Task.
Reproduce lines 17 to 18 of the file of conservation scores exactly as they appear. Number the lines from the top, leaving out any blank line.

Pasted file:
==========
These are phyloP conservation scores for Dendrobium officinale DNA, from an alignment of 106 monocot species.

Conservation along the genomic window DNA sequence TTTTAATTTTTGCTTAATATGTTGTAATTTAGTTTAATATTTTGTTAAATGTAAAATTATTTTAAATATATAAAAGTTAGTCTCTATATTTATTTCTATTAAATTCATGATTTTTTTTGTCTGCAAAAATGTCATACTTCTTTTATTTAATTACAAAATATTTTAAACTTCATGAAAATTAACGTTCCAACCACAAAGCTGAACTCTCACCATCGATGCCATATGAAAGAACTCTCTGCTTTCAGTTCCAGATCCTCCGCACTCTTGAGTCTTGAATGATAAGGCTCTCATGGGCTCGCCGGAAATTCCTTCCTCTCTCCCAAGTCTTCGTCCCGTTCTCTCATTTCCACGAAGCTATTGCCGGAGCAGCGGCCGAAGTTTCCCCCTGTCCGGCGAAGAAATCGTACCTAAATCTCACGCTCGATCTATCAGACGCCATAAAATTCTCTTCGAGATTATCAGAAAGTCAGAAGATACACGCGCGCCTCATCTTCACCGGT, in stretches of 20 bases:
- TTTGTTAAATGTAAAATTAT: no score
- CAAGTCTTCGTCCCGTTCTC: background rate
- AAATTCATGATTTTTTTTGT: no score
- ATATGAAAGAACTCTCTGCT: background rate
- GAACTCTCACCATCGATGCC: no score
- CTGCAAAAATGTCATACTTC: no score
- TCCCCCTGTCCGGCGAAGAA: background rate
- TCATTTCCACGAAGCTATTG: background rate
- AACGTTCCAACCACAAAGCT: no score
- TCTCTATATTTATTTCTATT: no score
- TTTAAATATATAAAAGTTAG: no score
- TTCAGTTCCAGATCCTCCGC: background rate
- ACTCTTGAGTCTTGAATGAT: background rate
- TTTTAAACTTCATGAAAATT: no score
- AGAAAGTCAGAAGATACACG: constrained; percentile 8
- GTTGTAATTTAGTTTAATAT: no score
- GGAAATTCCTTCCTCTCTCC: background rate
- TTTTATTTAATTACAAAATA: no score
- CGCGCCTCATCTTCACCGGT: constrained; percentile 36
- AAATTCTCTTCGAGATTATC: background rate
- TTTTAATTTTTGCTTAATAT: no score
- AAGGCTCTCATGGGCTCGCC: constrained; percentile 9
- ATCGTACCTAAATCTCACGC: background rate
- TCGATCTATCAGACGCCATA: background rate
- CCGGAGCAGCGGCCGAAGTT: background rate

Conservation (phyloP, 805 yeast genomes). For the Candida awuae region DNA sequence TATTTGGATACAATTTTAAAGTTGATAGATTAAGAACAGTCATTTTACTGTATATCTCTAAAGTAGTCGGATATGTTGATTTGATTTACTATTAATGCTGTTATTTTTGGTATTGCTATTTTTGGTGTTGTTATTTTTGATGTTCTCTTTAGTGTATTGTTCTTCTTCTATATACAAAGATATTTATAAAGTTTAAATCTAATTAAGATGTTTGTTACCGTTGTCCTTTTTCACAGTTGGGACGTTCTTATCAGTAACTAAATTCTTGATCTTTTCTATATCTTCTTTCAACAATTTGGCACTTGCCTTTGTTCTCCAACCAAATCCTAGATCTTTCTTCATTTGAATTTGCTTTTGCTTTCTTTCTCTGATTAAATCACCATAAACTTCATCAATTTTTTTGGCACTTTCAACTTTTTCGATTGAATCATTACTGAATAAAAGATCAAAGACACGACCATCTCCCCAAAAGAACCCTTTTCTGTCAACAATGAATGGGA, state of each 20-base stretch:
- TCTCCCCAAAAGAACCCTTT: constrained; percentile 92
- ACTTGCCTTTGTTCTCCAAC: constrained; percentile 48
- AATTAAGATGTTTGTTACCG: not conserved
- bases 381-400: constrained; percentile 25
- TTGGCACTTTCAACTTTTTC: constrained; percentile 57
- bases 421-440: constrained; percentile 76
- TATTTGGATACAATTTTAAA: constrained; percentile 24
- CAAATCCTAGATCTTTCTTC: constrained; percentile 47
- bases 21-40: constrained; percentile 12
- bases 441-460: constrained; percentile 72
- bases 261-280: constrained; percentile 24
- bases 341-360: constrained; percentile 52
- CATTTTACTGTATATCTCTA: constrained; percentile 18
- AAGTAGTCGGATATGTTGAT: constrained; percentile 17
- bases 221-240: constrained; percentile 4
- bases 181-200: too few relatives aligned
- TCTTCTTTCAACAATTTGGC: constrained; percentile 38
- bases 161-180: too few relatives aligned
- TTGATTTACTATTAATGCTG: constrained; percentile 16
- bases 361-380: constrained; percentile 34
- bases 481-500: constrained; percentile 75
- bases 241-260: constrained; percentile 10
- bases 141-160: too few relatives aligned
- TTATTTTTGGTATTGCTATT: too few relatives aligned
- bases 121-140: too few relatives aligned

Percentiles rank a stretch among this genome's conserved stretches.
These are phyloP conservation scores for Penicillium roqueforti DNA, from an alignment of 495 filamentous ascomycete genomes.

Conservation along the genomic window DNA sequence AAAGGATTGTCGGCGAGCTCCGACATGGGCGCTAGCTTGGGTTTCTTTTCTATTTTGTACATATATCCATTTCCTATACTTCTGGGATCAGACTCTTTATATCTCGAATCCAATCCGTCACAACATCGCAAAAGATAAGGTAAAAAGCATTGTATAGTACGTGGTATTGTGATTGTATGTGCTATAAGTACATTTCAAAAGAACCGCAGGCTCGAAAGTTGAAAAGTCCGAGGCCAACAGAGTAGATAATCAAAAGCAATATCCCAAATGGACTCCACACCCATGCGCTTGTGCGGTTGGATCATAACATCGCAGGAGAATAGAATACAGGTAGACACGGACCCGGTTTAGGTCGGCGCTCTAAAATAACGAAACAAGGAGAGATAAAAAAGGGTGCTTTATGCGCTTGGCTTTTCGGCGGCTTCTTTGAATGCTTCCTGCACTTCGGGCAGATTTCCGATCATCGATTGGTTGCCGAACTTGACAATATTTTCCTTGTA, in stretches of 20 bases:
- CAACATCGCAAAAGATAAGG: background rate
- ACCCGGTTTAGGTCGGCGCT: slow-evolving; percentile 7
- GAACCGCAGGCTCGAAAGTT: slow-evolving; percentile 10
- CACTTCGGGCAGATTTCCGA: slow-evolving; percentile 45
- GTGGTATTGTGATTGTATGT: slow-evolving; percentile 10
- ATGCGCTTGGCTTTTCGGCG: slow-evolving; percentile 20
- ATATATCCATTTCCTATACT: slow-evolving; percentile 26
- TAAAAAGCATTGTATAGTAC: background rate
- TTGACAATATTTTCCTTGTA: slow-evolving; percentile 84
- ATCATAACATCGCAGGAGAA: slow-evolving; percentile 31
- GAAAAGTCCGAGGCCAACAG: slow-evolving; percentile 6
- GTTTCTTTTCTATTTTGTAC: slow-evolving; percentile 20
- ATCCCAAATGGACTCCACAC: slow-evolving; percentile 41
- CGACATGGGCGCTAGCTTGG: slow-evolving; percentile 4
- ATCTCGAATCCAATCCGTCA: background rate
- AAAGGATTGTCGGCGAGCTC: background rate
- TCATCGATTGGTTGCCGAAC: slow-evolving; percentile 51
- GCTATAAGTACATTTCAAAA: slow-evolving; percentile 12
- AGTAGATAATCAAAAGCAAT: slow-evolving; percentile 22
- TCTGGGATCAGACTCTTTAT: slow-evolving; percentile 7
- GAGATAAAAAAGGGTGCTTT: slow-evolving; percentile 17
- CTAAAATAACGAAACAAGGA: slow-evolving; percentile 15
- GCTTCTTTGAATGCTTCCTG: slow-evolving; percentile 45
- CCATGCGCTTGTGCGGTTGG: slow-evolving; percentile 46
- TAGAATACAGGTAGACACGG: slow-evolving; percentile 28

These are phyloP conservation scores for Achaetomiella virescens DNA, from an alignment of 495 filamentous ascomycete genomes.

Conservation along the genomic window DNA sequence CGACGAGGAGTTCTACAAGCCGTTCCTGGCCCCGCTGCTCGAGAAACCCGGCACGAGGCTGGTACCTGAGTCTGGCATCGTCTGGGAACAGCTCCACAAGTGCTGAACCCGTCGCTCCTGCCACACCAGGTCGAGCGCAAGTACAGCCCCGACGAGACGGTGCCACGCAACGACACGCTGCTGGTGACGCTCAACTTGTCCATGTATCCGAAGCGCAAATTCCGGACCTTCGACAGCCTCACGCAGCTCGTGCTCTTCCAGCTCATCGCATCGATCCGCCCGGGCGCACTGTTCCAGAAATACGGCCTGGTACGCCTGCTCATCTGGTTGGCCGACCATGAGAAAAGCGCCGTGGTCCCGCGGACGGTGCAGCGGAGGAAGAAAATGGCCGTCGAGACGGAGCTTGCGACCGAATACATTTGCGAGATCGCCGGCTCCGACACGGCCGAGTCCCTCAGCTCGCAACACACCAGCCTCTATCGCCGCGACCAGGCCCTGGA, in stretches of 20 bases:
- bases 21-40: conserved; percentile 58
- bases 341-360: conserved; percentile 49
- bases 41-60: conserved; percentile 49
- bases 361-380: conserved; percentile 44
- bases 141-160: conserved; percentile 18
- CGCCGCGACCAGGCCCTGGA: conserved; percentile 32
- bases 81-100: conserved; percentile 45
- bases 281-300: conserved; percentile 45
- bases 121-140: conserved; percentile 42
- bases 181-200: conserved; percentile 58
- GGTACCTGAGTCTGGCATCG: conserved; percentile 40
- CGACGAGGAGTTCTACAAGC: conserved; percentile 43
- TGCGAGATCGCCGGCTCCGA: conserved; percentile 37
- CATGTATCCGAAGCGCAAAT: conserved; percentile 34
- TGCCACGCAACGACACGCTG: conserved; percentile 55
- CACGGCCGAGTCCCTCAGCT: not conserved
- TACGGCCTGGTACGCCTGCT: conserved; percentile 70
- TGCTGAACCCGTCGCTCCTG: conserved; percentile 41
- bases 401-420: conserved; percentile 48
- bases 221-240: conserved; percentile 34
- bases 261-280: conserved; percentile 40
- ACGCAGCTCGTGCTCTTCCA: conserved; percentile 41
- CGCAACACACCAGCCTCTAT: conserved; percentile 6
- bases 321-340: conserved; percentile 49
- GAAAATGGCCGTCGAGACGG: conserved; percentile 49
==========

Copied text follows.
- AGAAAGTCAGAAGATACACG: constrained; percentile 8
- GTTGTAATTTAGTTTAATAT: no score